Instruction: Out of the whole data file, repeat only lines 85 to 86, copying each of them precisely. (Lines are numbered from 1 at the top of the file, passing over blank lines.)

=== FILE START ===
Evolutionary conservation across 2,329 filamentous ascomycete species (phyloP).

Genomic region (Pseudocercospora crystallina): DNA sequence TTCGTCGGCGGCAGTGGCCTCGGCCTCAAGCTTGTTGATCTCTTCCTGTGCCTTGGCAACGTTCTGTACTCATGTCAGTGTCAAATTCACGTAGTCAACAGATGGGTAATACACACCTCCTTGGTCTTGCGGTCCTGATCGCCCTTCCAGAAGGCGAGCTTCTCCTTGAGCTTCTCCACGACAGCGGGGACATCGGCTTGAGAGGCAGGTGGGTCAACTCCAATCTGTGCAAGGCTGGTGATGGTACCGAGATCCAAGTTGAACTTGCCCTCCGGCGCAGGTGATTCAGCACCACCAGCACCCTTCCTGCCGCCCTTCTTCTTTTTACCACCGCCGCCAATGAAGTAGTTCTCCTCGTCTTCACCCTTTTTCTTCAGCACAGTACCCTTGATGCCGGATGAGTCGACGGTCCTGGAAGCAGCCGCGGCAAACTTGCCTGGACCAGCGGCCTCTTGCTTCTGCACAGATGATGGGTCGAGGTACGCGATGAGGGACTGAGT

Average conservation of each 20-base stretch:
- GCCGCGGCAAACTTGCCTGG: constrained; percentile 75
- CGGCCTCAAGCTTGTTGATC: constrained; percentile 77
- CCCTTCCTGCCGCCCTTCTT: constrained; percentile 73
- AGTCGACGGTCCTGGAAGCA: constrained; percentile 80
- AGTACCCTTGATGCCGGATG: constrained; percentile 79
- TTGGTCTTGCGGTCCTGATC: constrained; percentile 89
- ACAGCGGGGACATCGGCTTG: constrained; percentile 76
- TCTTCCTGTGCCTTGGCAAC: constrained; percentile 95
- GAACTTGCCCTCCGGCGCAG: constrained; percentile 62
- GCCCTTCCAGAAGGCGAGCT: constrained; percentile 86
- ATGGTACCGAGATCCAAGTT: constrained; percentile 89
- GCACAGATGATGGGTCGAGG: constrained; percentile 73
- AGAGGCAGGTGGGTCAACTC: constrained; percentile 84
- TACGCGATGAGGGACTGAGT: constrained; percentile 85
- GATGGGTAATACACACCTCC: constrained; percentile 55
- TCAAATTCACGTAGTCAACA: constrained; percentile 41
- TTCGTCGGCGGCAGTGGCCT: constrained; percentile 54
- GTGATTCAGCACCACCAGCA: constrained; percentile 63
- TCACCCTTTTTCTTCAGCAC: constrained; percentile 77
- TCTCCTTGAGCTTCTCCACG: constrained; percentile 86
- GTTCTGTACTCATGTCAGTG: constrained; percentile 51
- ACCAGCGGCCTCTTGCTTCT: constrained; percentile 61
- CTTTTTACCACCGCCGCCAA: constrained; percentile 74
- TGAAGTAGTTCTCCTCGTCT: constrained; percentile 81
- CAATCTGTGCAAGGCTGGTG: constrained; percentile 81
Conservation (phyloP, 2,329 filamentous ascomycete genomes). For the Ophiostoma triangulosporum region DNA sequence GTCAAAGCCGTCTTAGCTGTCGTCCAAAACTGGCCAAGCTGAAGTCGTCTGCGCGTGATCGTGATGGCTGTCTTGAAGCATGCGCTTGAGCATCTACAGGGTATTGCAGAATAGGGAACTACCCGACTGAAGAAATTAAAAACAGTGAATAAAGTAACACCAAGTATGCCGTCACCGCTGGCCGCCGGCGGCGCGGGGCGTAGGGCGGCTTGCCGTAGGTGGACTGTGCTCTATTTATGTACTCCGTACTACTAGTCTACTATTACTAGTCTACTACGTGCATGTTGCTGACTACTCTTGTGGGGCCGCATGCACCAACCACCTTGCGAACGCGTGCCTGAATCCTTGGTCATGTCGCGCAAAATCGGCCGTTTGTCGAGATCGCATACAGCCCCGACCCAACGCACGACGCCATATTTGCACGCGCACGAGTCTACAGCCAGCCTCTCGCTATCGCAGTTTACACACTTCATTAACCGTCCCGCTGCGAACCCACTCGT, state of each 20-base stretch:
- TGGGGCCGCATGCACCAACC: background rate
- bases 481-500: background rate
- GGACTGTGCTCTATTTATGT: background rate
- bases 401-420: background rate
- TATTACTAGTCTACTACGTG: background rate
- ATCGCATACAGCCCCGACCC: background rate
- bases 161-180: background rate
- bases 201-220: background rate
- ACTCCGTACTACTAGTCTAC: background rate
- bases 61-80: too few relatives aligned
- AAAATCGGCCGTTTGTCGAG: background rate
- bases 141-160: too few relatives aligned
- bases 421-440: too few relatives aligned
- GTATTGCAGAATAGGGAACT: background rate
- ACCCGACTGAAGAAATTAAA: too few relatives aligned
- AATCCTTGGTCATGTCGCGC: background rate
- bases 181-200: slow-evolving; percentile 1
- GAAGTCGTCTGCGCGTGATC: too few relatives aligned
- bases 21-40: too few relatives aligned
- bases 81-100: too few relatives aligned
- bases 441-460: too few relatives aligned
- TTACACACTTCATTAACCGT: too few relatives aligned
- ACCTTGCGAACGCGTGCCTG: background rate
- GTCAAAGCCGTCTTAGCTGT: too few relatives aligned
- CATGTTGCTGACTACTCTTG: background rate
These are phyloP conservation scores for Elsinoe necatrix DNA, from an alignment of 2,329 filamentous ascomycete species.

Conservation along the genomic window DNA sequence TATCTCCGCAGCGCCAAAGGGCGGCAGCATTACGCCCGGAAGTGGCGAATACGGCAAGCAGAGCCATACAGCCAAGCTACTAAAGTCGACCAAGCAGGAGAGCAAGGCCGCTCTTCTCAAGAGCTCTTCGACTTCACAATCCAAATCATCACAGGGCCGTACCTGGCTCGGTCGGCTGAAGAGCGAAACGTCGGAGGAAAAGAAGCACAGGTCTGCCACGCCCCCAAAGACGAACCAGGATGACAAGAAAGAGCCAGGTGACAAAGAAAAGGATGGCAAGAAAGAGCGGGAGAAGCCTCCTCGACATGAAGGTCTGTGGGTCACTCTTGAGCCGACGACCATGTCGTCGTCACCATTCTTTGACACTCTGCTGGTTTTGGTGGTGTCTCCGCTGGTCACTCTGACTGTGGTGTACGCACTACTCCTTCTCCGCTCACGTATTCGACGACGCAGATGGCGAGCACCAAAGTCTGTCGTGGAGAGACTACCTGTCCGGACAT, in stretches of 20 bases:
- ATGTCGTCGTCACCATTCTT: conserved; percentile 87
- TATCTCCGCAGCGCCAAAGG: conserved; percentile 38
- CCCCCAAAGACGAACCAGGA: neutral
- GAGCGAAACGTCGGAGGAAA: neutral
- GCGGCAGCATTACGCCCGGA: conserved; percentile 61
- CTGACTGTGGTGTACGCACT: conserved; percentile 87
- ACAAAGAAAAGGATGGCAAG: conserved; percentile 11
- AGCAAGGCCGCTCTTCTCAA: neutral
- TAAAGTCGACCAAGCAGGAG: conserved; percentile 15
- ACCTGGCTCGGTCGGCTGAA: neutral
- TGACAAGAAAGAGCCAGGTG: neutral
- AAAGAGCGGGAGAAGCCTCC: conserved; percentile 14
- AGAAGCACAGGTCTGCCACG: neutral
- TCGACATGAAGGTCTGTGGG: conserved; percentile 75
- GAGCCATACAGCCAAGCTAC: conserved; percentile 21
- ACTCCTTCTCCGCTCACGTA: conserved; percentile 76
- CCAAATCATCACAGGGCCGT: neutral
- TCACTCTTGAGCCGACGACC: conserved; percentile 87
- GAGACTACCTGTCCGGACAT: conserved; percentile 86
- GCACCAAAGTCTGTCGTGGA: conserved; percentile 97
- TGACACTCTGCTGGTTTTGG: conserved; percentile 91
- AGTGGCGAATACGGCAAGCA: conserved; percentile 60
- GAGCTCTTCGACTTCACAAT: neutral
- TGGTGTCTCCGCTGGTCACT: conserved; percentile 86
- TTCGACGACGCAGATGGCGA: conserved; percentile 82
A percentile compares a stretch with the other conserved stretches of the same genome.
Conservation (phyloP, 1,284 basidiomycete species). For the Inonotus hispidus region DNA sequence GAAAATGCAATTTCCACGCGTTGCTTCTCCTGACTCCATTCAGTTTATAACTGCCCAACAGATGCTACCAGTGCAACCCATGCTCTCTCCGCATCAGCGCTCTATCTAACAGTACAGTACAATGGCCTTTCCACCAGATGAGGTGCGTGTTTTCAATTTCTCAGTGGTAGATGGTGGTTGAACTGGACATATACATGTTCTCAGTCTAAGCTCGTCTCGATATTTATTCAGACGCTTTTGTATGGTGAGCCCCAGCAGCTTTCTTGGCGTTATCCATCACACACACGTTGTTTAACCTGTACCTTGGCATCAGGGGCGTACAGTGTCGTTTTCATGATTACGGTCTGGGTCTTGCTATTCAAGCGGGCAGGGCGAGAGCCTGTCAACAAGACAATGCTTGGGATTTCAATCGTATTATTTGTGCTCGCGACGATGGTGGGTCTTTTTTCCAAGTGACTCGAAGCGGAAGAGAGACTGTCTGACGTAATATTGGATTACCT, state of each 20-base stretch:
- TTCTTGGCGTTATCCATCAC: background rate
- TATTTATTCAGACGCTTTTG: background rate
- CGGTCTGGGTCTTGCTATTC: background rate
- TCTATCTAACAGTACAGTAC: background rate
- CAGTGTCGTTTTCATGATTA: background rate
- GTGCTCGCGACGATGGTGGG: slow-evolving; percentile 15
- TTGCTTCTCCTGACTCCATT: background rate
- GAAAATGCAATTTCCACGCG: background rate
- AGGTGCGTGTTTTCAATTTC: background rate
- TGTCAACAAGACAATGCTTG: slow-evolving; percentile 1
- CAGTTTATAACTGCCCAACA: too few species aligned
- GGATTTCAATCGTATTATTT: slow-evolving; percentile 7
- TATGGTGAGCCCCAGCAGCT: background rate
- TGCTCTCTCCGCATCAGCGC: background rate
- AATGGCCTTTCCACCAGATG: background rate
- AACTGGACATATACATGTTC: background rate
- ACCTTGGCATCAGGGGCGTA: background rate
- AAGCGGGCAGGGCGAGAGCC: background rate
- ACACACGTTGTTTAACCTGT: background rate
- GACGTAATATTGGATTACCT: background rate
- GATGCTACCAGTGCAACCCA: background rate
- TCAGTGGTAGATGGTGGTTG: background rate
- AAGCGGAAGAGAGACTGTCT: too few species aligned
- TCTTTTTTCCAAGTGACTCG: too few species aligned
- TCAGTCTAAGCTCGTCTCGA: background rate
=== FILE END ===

- TATTTATTCAGACGCTTTTG: background rate
- CGGTCTGGGTCTTGCTATTC: background rate